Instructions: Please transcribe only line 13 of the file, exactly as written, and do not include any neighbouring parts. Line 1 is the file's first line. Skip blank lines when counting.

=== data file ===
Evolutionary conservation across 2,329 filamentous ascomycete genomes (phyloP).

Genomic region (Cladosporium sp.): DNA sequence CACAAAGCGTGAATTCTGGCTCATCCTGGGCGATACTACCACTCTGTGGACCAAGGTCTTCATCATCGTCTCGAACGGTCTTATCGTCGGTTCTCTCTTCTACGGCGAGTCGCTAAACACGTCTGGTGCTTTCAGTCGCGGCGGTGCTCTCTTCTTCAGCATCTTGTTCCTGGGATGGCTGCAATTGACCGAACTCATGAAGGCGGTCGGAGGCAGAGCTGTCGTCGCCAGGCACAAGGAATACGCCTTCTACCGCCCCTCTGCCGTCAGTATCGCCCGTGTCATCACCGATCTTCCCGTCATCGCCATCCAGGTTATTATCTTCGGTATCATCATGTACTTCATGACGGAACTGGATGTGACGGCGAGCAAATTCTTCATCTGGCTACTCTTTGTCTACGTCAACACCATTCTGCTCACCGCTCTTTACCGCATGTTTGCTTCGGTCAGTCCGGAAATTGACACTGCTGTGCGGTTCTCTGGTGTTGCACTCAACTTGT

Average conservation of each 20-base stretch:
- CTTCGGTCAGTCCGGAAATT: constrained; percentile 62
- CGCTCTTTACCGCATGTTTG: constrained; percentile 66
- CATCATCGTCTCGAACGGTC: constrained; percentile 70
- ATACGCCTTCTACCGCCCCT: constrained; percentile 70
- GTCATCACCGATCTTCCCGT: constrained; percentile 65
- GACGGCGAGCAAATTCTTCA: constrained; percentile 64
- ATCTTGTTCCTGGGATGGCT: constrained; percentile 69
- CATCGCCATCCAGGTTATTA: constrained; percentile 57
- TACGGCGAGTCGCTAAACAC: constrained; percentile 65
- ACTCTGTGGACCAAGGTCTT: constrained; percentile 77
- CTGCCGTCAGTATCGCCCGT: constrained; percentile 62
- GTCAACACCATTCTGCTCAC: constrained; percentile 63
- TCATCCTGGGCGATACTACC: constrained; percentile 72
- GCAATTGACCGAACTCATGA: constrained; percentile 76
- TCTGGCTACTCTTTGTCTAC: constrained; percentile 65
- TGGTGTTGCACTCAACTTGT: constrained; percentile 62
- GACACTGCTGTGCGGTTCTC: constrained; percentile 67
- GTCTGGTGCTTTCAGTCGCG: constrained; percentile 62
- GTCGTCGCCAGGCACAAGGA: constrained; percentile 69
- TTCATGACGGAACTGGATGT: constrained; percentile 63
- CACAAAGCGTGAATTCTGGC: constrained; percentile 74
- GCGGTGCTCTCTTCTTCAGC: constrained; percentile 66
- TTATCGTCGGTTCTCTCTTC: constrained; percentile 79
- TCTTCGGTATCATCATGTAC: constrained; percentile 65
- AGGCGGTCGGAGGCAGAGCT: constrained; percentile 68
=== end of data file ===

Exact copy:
- ACTCTGTGGACCAAGGTCTT: constrained; percentile 77